umre of whaling enpeen.se, har pe,
knive tackle, calthing, boar et
A strange but true sade siry c sme
froam Serra Madre. A little girl whose
mother residesm at tht pla maws lage
iske whils plats near the hoame,
u and, being pesd with its appearmse,
she followed it through thegrms try
inr to get hold of t. Two faithfi de
1 bloging to the amly mw the smai
tbh littl girl in the ban e A
npin the ianmal, As al
twoe quick stkes, s itl he gms a
Syelpin baek. While the 1ttleto who
had witaeased the aemeer cnsluded
that t gidg serpent mw t se as
pretty as it bad ht appead. Wh
the mothUr, who happened tobe abs t
returned home that vsening ad found
Stwo dead dogs in her doyad ~ r
Ittle daughter fast and safely salep
Sprayer of ratitade went p fe her
heart a the fortunate. ece ao her 1*
tienne.-Peas. (4amL) ales.
HOUSEHOLD sREVITVLE&
-Combing Bmad ba g the sealp d
the heed with the haud draws the blood
p tothe surace of the head, and not
only relieves the pain at times but adds
new strength to the hair.
-Crimped Clams.-To one pint of
milk add two andone-hal pints of flor,
three eggs well beaten sad a pinchr of
salt. Put two or three clams into each
spoonaful of the batter; drop into hot fat
and fry.-N. Y. World.
-The best furniturepolish (used also
for pianos) is made as follows: One
pint of hard oil finish, one-half pint of
coal oil, half pint of turpentine, the
juioe of one lemon sad the white of one
egg well beaten. Apply with a fat,
two-ineh brush. It will be throughly
dry in one hour.
-Bissoles.-Mines and season the
steak, moistening slightly with gravy.
Roll pie crust very thin and out in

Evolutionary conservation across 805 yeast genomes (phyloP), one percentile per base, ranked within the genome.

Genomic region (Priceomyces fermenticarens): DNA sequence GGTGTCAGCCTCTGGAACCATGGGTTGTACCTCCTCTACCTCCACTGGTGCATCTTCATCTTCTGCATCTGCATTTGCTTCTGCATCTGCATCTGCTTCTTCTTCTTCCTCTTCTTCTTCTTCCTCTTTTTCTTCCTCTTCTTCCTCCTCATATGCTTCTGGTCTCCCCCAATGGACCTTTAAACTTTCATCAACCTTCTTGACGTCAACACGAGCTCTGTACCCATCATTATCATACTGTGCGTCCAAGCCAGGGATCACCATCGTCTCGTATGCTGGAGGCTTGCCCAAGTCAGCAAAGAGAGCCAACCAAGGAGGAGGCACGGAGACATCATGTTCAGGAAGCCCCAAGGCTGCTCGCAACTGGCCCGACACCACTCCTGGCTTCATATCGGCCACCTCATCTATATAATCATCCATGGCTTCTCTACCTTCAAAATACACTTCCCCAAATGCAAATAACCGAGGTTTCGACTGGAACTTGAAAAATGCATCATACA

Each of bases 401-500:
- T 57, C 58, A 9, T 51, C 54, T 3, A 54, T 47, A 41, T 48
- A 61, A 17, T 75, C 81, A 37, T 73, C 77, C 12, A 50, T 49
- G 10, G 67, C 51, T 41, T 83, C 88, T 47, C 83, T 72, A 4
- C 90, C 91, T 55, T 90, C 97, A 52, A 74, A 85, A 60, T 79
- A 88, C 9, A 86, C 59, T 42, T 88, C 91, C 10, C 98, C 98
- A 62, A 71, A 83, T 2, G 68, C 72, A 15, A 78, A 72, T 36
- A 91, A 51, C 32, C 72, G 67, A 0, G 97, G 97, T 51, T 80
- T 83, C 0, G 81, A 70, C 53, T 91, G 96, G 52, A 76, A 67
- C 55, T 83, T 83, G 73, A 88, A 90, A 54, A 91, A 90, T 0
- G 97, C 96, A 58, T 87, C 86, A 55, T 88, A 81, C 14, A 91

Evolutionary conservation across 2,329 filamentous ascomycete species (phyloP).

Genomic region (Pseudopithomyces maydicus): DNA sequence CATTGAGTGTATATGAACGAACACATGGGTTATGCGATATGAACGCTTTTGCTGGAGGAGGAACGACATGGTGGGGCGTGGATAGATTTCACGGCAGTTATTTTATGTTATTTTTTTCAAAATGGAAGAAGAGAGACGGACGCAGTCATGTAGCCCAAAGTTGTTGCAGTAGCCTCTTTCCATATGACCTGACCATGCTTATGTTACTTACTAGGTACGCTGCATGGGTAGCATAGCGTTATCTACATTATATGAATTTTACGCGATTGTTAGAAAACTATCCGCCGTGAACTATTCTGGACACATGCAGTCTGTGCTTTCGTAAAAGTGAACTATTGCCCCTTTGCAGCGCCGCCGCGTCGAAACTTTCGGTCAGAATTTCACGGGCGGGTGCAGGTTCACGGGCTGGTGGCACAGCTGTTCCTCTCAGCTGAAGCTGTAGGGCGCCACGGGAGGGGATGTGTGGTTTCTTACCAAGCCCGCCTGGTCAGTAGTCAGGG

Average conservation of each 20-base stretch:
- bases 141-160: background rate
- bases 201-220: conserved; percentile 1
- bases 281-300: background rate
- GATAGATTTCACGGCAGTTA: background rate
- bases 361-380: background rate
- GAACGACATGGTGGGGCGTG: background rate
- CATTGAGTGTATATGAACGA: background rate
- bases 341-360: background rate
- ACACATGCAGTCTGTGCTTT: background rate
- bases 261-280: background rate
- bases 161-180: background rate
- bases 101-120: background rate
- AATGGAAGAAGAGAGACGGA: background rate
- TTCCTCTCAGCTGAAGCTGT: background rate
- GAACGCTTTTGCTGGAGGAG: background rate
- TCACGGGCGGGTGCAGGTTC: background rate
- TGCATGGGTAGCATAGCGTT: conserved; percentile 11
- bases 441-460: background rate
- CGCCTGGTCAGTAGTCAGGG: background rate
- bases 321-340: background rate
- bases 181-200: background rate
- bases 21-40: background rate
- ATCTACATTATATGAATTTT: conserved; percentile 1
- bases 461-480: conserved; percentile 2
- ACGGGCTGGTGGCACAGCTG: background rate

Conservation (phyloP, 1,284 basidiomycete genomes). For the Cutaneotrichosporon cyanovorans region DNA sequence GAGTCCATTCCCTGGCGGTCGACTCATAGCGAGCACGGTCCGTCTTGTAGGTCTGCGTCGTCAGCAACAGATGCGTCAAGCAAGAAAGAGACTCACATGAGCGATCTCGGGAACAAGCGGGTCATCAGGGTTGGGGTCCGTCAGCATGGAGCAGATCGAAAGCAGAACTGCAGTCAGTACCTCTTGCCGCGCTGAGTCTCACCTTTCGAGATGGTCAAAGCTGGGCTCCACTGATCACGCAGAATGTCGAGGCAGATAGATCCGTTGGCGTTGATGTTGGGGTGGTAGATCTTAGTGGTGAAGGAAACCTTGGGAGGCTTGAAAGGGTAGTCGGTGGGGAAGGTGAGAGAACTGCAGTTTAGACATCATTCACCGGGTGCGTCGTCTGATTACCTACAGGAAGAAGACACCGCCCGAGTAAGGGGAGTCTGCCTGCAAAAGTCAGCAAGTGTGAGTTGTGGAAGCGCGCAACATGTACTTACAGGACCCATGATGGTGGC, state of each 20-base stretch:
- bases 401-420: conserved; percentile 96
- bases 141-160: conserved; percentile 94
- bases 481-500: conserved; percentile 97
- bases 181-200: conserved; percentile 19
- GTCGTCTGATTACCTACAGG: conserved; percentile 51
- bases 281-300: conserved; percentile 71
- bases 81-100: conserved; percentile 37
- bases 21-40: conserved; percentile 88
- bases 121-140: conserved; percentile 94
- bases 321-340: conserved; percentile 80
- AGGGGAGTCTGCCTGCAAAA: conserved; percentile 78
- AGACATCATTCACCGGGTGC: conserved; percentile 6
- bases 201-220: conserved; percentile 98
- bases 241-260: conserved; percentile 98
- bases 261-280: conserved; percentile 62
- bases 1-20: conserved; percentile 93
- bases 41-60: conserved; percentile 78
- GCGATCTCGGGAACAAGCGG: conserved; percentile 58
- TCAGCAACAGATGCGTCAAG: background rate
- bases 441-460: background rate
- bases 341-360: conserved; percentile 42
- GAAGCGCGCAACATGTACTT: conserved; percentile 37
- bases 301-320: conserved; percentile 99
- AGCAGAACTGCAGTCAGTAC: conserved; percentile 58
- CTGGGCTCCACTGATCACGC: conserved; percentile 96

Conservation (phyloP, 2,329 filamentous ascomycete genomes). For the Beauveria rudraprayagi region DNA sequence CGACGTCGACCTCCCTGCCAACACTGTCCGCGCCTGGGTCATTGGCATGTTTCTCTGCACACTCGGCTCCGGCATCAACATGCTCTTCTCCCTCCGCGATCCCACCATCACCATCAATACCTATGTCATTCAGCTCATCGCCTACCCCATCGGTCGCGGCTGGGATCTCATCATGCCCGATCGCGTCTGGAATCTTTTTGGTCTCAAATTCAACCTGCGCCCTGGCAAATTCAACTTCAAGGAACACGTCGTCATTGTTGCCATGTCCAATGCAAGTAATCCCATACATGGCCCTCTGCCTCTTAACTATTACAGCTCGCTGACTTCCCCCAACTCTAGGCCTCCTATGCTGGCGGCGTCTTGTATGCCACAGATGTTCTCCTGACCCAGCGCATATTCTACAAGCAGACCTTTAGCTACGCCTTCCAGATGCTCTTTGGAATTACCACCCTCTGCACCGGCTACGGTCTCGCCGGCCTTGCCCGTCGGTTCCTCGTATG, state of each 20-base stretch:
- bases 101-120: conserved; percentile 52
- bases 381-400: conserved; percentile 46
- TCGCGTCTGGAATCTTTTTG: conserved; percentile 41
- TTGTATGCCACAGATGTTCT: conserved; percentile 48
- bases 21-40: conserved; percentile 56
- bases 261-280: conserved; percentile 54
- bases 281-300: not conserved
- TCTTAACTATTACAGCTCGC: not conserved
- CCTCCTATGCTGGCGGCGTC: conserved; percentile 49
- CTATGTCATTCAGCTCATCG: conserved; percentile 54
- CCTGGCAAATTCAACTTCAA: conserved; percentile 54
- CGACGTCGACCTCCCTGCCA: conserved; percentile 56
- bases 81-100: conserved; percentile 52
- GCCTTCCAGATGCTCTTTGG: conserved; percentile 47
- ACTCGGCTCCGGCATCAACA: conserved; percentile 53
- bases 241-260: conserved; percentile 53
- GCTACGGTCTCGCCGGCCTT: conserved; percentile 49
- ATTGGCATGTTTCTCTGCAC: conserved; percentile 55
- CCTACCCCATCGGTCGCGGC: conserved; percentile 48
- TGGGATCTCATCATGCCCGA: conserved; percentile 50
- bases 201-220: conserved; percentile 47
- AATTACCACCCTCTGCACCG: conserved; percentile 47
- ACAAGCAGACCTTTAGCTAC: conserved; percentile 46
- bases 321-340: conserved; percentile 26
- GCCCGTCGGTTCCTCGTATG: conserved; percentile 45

rounds. Place a spoonful of the meat
in the center of each round, brush the
edges with beaten g sand then prem
together. Then dip in beaten egg sad
fry like doughnuts, about eight min,
utes Serve hot on a folded napkin.
Good Housekeeping.
-For a Troublesome Cough.-Take
an ounee of liorice, a quarter of a
pound of raisins, a taspoonful of flax
seed and two quarts of waten Boll
slowly until reduceed to one quart, then
add a quarter of a pound of finely pow
dered rock candy and the julee of one
lemon. Drink half a pint of this when
going to bed, and a little ao when
the cough is troublesome.--Ldies
Home Journal.
-Pressed Chicken.-Boll a chicken
until very tender so the meat will slip
of from the bones easily; salt while
cooking. Remove from the stove and
pick up the chicken very fine, mixing
the light and dark meat in the dish in
which you mold it. Put the bones baek
in the water and boll until there is only
a cupful of the liquid; pour this over
your meat, mixing well and add a little
salt if necessary. Place an inverted
plate over it and a weight to keep it in
place. Keep this in a cold place until
ready to use, then slice with a sharp
knife.-N. Y. World.
-Lemon Pie--For two pies take the
juice and grated rinds of two good sized
lemons, or three small ones twotea
eupfuls sugar, one teacupful sweet
milk, two tablespoonfuls corn starch
and the yolks of six eggs. Scald the
milk and cook in Itthe corn starch, them
add the sugar, eggs, lemon. etc Line
a deep pie plate with a good crust, pour
in the mixture and bake at once. As
soon as it is done, have ready a mern
guse made of the six whites beaten stif